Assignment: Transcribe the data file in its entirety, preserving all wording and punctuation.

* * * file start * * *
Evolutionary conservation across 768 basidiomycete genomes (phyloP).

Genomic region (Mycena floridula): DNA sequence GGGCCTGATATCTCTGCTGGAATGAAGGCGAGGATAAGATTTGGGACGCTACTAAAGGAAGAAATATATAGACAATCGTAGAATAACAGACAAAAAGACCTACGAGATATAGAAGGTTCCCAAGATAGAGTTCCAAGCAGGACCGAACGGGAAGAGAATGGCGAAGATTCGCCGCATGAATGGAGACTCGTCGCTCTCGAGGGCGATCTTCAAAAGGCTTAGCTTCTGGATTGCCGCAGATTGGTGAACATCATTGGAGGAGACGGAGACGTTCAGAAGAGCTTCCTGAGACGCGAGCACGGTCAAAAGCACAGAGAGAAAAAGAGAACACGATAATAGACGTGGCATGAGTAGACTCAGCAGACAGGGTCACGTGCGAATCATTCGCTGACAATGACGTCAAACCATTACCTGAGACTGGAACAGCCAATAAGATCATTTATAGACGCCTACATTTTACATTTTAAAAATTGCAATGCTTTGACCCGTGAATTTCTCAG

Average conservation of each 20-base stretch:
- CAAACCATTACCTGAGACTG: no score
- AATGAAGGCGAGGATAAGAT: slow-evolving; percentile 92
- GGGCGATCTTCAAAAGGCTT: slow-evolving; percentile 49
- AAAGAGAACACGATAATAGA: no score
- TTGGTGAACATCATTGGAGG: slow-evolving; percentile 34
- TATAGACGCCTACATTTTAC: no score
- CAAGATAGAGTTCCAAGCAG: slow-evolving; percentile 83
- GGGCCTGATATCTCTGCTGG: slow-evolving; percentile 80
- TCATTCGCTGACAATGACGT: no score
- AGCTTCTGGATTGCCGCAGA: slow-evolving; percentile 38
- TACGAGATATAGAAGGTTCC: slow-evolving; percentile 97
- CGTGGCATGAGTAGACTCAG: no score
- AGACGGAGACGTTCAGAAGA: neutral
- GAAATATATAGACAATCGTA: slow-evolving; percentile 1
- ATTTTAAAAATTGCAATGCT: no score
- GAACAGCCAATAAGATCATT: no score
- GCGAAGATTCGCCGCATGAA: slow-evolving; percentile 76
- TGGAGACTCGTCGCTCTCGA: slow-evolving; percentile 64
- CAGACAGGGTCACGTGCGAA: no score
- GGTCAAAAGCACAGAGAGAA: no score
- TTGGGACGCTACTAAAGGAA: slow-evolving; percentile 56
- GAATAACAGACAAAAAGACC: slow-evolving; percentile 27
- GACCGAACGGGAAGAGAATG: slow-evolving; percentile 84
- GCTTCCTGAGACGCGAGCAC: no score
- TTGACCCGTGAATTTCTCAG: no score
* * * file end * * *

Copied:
Evolutionary conservation across 768 basidiomycete genomes (phyloP).

Genomic region (Mycena floridula): DNA sequence GGGCCTGATATCTCTGCTGGAATGAAGGCGAGGATAAGATTTGGGACGCTACTAAAGGAAGAAATATATAGACAATCGTAGAATAACAGACAAAAAGACCTACGAGATATAGAAGGTTCCCAAGATAGAGTTCCAAGCAGGACCGAACGGGAAGAGAATGGCGAAGATTCGCCGCATGAATGGAGACTCGTCGCTCTCGAGGGCGATCTTCAAAAGGCTTAGCTTCTGGATTGCCGCAGATTGGTGAACATCATTGGAGGAGACGGAGACGTTCAGAAGAGCTTCCTGAGACGCGAGCACGGTCAAAAGCACAGAGAGAAAAAGAGAACACGATAATAGACGTGGCATGAGTAGACTCAGCAGACAGGGTCACGTGCGAATCATTCGCTGACAATGACGTCAAACCATTACCTGAGACTGGAACAGCCAATAAGATCATTTATAGACGCCTACATTTTACATTTTAAAAATTGCAATGCTTTGACCCGTGAATTTCTCAG

Average conservation of each 20-base stretch:
- CAAACCATTACCTGAGACTG: no score
- AATGAAGGCGAGGATAAGAT: slow-evolving; percentile 92
- GGGCGATCTTCAAAAGGCTT: slow-evolving; percentile 49
- AAAGAGAACACGATAATAGA: no score
- TTGGTGAACATCATTGGAGG: slow-evolving; percentile 34
- TATAGACGCCTACATTTTAC: no score
- CAAGATAGAGTTCCAAGCAG: slow-evolving; percentile 83
- GGGCCTGATATCTCTGCTGG: slow-evolving; percentile 80
- TCATTCGCTGACAATGACGT: no score
- AGCTTCTGGATTGCCGCAGA: slow-evolving; percentile 38
- TACGAGATATAGAAGGTTCC: slow-evolving; percentile 97
- CGTGGCATGAGTAGACTCAG: no score
- AGACGGAGACGTTCAGAAGA: neutral
- GAAATATATAGACAATCGTA: slow-evolving; percentile 1
- ATTTTAAAAATTGCAATGCT: no score
- GAACAGCCAATAAGATCATT: no score
- GCGAAGATTCGCCGCATGAA: slow-evolving; percentile 76
- TGGAGACTCGTCGCTCTCGA: slow-evolving; percentile 64
- CAGACAGGGTCACGTGCGAA: no score
- GGTCAAAAGCACAGAGAGAA: no score
- TTGGGACGCTACTAAAGGAA: slow-evolving; percentile 56
- GAATAACAGACAAAAAGACC: slow-evolving; percentile 27
- GACCGAACGGGAAGAGAATG: slow-evolving; percentile 84
- GCTTCCTGAGACGCGAGCAC: no score
- TTGACCCGTGAATTTCTCAG: no score